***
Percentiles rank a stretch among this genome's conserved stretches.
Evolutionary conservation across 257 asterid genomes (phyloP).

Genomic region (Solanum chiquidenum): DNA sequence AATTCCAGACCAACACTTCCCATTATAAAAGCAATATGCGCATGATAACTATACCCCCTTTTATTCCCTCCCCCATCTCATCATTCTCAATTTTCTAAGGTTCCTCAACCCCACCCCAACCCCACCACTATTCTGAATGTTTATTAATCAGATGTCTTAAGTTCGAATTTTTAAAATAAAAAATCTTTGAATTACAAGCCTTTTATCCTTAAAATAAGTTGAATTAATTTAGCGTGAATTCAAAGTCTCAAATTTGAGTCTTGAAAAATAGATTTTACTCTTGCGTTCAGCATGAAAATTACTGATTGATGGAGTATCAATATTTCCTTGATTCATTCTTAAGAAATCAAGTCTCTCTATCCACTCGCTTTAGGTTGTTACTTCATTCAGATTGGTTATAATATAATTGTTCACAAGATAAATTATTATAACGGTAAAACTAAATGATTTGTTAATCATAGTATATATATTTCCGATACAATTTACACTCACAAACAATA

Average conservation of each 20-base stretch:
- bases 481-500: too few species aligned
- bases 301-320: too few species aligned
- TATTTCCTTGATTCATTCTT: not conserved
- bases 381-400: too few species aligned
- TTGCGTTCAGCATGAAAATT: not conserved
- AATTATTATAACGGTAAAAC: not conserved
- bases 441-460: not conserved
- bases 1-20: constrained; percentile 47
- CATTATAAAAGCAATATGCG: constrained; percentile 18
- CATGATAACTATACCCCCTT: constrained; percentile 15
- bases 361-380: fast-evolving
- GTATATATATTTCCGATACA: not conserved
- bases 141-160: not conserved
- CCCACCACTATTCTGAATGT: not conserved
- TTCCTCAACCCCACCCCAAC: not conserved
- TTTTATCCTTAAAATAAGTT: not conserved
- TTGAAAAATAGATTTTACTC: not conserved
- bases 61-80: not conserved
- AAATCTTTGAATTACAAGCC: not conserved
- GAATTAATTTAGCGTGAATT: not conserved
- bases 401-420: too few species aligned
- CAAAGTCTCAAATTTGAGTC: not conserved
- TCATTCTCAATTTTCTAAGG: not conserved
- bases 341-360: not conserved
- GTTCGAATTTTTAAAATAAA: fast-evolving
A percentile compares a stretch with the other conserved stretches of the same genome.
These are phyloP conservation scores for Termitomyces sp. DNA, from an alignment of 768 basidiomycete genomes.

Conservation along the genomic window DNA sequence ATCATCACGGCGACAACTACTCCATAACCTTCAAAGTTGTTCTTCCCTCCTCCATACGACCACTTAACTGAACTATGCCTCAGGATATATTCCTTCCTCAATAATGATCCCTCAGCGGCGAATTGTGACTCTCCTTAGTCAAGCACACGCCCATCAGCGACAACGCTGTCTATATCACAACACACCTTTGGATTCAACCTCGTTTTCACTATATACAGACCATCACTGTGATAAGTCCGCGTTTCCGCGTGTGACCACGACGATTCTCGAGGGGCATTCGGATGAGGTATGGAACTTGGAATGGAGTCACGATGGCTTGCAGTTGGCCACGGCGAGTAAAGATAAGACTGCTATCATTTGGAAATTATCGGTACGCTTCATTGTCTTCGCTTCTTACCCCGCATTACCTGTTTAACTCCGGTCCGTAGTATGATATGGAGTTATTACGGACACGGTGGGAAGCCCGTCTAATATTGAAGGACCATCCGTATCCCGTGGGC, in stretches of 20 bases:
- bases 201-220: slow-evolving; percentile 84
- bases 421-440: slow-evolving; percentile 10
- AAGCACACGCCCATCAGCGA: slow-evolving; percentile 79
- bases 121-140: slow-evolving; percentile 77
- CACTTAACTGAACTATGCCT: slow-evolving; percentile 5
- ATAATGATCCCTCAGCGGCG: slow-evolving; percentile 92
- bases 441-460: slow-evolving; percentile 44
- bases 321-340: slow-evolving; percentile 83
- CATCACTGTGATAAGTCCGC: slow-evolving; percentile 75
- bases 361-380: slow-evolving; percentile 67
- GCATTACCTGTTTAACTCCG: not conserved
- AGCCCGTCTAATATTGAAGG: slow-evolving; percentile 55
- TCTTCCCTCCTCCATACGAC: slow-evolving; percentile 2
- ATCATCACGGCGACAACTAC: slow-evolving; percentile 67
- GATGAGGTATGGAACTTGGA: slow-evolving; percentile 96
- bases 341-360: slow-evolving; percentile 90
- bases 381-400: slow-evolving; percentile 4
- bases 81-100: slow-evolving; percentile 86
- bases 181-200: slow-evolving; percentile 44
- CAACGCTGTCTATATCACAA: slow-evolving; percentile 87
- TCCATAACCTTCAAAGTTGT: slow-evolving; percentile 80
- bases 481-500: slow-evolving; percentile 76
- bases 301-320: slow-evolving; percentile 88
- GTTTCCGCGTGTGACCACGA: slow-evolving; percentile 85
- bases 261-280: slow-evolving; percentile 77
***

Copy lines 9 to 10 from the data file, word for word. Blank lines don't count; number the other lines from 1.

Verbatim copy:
- TTGCGTTCAGCATGAAAATT: not conserved
- AATTATTATAACGGTAAAAC: not conserved